Insomnia has not relented now that I am on maintenance. Just prior to maintenance it appeared I was starting to sleep a little bit longer each night. After maintenance I am now back to only a few hours of sleep per night. Today as an example I went to bed about two AM and was up at about five AM. My work doesn’t seem impacted at all. Actually, I am able to write better than I have for ages. Perhaps sleep is overrated after all.

Time to get back to work

Now that I am over a thousand words in this post I probably should get back to reviewing tax returns; corporate deadline is this Friday after all! In this post all I really wanted to do was share my experience trying to work and write while on chemo and maintenance. When tax season ends, I can get back to writing and find out for sure whether the brain fog no longer impacts my ability to write books.

Song of the day: Working in a coal mine

No, I don’t work in a coal mine. But writing a post about working just made this song pop into my head. This version of the song became a massive hit for Lee Dorsey back in the 60’s.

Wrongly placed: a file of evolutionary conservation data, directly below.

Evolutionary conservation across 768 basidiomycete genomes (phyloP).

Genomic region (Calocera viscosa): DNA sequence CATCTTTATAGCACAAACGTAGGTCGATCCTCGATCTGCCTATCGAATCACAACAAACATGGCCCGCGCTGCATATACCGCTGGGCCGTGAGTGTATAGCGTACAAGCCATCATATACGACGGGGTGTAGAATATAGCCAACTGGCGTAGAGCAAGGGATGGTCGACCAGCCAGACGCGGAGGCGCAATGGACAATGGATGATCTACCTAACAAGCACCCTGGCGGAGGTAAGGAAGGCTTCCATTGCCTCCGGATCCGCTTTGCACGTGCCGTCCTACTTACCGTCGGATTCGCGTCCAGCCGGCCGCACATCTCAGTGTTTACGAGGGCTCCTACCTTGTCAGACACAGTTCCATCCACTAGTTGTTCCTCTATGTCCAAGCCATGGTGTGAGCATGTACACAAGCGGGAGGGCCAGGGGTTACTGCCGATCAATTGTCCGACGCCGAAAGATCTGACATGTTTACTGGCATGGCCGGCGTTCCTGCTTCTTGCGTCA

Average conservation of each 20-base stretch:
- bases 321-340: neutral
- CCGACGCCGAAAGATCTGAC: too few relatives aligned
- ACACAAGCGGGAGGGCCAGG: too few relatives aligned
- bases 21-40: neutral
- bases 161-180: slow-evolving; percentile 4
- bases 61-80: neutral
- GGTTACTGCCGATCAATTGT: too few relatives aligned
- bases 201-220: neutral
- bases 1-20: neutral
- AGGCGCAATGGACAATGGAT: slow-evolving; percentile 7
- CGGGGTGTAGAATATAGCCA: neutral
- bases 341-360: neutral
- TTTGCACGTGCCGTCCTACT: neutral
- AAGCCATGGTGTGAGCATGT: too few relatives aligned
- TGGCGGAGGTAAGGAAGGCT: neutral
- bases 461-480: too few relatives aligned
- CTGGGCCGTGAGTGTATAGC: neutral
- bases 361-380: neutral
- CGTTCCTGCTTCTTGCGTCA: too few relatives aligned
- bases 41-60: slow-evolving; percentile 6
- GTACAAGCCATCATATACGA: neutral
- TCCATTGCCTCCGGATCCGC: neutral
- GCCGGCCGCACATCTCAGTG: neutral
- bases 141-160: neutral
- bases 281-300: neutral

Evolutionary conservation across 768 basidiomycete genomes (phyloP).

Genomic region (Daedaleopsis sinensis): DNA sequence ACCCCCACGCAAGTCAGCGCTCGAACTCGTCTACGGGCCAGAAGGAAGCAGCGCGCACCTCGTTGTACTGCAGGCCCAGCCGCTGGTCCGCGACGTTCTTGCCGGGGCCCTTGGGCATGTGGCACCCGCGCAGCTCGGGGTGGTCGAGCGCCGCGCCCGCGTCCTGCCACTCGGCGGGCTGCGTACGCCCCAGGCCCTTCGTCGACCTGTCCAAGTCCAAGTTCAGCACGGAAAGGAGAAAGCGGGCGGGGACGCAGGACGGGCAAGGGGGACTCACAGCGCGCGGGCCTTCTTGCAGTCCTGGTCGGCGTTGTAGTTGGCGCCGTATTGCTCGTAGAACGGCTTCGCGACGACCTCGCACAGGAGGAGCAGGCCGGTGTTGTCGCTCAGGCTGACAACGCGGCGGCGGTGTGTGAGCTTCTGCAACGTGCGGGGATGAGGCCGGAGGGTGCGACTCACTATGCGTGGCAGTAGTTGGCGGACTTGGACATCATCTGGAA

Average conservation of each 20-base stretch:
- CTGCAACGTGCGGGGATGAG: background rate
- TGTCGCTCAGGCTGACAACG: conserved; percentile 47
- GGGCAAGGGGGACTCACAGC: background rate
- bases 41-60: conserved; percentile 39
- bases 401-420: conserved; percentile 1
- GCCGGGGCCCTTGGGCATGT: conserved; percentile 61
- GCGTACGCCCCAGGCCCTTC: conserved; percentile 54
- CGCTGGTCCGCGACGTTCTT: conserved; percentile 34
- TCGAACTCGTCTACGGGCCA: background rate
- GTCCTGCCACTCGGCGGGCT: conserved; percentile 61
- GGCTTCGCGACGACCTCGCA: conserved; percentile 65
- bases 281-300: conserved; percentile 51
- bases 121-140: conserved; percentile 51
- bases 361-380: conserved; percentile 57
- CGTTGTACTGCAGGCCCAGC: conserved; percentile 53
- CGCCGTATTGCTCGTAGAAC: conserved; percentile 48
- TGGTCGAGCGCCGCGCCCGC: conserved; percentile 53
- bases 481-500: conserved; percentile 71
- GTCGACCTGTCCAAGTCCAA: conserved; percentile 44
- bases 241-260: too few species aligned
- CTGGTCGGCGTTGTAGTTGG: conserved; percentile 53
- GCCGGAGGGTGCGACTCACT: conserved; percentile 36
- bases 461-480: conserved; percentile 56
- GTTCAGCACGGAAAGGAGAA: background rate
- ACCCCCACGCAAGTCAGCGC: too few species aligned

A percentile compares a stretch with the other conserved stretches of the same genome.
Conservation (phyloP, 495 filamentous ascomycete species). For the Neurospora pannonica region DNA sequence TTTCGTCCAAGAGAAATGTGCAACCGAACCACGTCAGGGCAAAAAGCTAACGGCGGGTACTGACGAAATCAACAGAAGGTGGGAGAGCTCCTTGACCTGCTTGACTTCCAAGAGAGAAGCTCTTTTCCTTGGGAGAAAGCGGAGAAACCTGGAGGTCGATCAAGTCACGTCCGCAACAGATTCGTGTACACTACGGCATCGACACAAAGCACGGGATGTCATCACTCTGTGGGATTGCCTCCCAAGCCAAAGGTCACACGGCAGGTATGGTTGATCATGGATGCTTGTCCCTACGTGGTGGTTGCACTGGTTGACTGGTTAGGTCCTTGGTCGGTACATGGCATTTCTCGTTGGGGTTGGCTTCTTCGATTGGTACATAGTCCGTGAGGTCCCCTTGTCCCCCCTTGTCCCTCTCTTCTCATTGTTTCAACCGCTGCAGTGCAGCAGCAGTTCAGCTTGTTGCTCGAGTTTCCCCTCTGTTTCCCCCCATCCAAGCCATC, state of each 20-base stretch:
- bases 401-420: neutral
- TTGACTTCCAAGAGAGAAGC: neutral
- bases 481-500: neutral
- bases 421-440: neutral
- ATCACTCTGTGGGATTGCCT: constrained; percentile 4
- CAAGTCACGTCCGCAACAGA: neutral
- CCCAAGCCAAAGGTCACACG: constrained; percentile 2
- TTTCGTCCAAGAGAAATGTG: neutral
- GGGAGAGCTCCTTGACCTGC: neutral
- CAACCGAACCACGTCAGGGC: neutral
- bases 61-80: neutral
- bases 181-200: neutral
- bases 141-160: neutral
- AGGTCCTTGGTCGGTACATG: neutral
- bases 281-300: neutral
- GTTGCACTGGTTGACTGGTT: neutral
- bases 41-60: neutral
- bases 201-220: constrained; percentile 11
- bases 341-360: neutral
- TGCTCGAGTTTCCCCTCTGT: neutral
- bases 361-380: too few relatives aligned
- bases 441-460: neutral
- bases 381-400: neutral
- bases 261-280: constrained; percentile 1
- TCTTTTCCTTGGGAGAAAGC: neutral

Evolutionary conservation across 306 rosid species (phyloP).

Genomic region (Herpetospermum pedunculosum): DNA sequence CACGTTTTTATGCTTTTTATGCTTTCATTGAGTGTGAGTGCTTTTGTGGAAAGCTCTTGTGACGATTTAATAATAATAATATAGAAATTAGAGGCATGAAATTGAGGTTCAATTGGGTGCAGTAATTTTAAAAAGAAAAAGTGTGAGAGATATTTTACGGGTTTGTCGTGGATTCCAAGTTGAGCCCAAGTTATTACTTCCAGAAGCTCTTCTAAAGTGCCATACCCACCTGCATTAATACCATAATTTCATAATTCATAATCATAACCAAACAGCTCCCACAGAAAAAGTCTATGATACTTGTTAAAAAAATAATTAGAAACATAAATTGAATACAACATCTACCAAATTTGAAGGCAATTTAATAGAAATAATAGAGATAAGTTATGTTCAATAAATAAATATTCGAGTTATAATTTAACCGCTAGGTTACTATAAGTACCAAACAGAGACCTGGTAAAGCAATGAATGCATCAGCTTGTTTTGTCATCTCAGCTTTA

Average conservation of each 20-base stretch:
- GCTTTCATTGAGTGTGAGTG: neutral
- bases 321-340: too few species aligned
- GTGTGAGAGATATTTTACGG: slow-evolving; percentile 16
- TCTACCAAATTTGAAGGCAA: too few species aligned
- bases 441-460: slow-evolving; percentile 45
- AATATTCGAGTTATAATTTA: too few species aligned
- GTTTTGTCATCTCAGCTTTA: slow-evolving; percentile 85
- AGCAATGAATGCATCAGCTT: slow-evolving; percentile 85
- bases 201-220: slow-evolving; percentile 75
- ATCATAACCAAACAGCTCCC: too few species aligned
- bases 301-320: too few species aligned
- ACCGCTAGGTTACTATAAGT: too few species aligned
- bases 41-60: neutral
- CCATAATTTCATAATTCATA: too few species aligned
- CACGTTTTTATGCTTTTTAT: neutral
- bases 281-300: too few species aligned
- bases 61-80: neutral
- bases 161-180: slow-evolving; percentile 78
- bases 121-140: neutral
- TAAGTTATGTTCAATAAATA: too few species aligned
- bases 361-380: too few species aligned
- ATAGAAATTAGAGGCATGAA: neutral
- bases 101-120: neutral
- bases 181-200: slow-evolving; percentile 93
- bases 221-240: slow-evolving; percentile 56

Bonus song: Play Something Sweet

The above song was written by Allen Toussaint. He wrote and produced a large number of hits back in the day. This track from Three Dog Night is also a Toussaint song. It wasn’t one of Three Dog’s biggest hits, but I’ve always liked the song. Plus it happens to be about a person trying to perform their job, being a musician in this case.

Bonus Bonus Song: I never been to Spain

This song is not written by Toussaint. Hoyt Axton wrote this hit and it is one of my favorite Three Dog Night songs. Music has helped me get through many tough times in my life, including fighting cancer. Songs like this remind me that in this huge world I am very happy to be here with my family.

Going from large amounts of sleep to insomnia